In 1847, the Edinburgh obstetrician James Young Simpson first used chloroform for general anesthesia during childbirth. The use of chloroform during surgery expanded rapidly thereafter in Europe. In the United States, chloroform began to replace ether as an anesthetic at the beginning of the 20th century; however, it was quickly abandoned in favor of ether upon discovery of its toxicity, especially its tendency to cause fatal cardiac arrhythmia analogous to what is now termed "sudden sniffer's death". Ether is still the preferred anesthetic in some developing nations due to its high therapeutic index (~1.5-2.2) and low price. Trichloroethylene, a halogenated aliphatic hydrocarbon related to chloroform, was proposed as a safer alternative, though it too was later found to be carcinogenic.
Chloroform undergoes further chlorination to give CCl4:
The output of this process is a mixture of the four chloromethanes: chloromethane, dichloromethane, chloroform (trichloromethane), and carbon tetrachloride, which are then separated by distillation.
Chloroform was first produced industrially by the reaction of acetone (or ethanol) with sodium hypochlorite or calcium hypochlorite, known as the haloform reaction. The chloroform can be removed from the attendant acetate salts (or formate salts if ethanol is the starting material) by distillation. This reaction is still used for the production of bromoform and iodoform. The haloform process is obsolete for the production of ordinary chloroform. It is, however, used to produce deuterated material industrially. Deuterochloroform may be prepared by the reaction of sodium deuteroxide with chloral hydrate, or from ordinary chloroform.
The precise mechanism by which chloroform produces anesthesia is not certain. This is due, in part, to the fact that the mechanism of anesthesia itself is uncertain. There are two main theories of how drugs produce anesthesia. The Meyer-Overton theory states that anesthetics dissolve in cellular membranes, causing structural distortion of the membranes. The distortion may reduce the conduction of a nerve impulse along a nerve cell. This theory is based on the observation that the potency of most anesthetic drugs is correlated with their solubility in oil. As an alternative to the Meyer-Overton theory, it has been proposed that anesthetics interact with specific proteins. Examples of proteins that may be altered by binding of an anesthetic are neurotransmitter receptors and ion channels. Anesthetics may change the conformation (structure) of the protein. Other theories include actions at the interface between proteins and lipids.
One possible mechanism of action for chloroform is that it increases movement of potassium ions through certain types of potassium channels in nerve cells. A paper by Patel et al. published in Nature Neuroscience (May 1999, Volume 2, Number 5, pp. 422-426) shows that chloroform activates potassium channels. This can lead to hyperpolarization of membranes. Hyperpolarization of a nerve cell membrane makes it less excitable. When this occurs presynaptically, it will decrease the release of neurotransmitters. When this effect occurs postsynaptically, it reduces the response to a neurotransimitter.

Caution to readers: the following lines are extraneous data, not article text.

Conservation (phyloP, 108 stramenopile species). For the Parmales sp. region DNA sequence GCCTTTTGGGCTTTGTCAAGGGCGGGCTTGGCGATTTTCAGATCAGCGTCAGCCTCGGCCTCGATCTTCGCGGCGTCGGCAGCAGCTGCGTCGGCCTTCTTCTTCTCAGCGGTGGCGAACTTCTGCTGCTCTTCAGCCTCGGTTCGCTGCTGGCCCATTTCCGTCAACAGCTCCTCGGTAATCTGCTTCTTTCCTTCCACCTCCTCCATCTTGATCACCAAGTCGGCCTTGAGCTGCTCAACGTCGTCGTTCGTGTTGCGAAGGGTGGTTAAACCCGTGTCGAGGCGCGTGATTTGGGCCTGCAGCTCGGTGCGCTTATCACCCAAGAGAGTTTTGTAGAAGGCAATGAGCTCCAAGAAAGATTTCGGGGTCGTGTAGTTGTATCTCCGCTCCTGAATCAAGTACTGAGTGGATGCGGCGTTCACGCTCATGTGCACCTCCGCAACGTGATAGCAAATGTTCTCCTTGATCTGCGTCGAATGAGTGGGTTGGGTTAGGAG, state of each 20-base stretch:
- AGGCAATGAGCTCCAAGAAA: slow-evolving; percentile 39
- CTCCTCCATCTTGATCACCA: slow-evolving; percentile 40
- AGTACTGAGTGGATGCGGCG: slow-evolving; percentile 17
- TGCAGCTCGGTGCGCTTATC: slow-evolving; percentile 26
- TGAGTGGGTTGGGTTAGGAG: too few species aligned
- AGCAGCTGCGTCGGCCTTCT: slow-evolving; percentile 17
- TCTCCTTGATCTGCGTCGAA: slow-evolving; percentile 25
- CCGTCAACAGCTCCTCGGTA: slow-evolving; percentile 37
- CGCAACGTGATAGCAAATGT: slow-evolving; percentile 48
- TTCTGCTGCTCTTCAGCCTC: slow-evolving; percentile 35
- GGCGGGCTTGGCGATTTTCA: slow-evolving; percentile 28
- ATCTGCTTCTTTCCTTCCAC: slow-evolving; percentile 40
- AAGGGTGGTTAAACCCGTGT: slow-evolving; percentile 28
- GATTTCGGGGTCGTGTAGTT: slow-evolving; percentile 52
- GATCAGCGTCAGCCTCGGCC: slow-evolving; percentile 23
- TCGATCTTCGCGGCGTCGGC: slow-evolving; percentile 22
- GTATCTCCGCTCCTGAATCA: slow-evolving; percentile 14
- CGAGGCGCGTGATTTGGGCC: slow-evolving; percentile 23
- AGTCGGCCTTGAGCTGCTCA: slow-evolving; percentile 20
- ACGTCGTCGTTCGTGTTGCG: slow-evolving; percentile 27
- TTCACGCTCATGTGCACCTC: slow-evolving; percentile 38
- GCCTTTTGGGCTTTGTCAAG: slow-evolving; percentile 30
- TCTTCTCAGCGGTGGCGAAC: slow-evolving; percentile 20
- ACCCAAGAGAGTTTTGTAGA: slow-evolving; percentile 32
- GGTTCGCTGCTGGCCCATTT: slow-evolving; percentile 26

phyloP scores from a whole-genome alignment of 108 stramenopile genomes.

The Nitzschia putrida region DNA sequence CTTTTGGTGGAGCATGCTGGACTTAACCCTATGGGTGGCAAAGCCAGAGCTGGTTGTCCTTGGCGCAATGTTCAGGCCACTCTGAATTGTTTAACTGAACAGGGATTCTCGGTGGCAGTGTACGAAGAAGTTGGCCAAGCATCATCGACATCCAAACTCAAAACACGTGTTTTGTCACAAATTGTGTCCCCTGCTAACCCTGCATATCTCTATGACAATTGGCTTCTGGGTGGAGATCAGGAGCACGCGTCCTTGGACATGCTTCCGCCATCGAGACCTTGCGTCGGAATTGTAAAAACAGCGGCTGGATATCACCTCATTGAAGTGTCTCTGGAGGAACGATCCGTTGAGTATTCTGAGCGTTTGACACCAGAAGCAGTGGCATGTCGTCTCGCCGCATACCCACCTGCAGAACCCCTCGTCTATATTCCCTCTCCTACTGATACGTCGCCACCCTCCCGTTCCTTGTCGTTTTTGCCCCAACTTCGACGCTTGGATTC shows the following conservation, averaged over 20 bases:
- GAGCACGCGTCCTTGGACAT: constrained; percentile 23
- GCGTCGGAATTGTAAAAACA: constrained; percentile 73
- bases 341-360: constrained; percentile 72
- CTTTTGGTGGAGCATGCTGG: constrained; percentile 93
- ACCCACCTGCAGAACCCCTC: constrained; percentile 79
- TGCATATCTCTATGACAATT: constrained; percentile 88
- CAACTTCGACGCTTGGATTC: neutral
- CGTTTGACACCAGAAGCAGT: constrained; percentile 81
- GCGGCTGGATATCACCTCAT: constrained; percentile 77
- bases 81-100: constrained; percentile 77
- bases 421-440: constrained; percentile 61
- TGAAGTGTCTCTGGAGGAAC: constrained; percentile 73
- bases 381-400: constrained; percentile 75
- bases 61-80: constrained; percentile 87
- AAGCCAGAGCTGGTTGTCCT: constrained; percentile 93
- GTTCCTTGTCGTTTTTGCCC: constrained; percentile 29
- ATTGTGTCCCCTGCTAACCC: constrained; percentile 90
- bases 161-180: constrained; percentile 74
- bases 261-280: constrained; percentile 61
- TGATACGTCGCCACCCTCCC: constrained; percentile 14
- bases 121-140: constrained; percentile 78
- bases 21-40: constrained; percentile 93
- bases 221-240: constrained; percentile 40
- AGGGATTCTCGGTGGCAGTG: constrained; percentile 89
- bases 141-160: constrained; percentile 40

In general, most anesthetics enhance inhibitory neurotransmission in the brain. Many of them do this by increasing the actions of the primary inhibitory neurotransmitter in the brain, gamma-aminobutyric acid (GABA). Chloroform may also act by increasing GABA neurotransmission.
Animal studies have shown that miscarriages occur in rats and mice that have breathed air containing 30 to 300 ppm of chloroform during pregnancy and also in rats that have ingested chloroform during pregnancy. Offspring of rats and mice that breathed chloroform during pregnancy have a higher incidence of birth defects, and abnormal sperm have been found in male mice that have breathed air containing 400 ppm chloroform for a few days. The effect of chloroform on reproduction in humans is unknown.
The National Toxicology Program's eleventh report on carcinogens implicates it as reasonably anticipated to be a human carcinogen, a designation equivalent to International Agency for Research on Cancer class 2A. It has been most readily associated with hepatocellular carcinoma. Caution is mandated during its handling in order to minimize unnecessary exposure; safer alternatives, such as dichloromethane, have resulted in a substantial reduction of its use as a solvent.
During prolonged storage hazardous amounts of phosgene can accumulate in the presence of oxygen and ultraviolet light. To prevent accidents, commercial chloroform is stabilized with ethanol or amylene, but samples that have been recovered or dried no longer contain any stabilizer and caution must be taken. Suspicious bottles should be tested for phosgene. Filter-paper strips, wetted with 5% diphenylamine, 5% dimethylaminobenzaldehyde, and then dried, turn yellow in phosgene vapor.
Commonly used in DNA extractions and generally in conjunction with phenol to form a biolayer with extraction buffer (tris etc). DNA will form in the supernatant while protein and non soluble cell materials will precipitate between the buffer chloroform layers.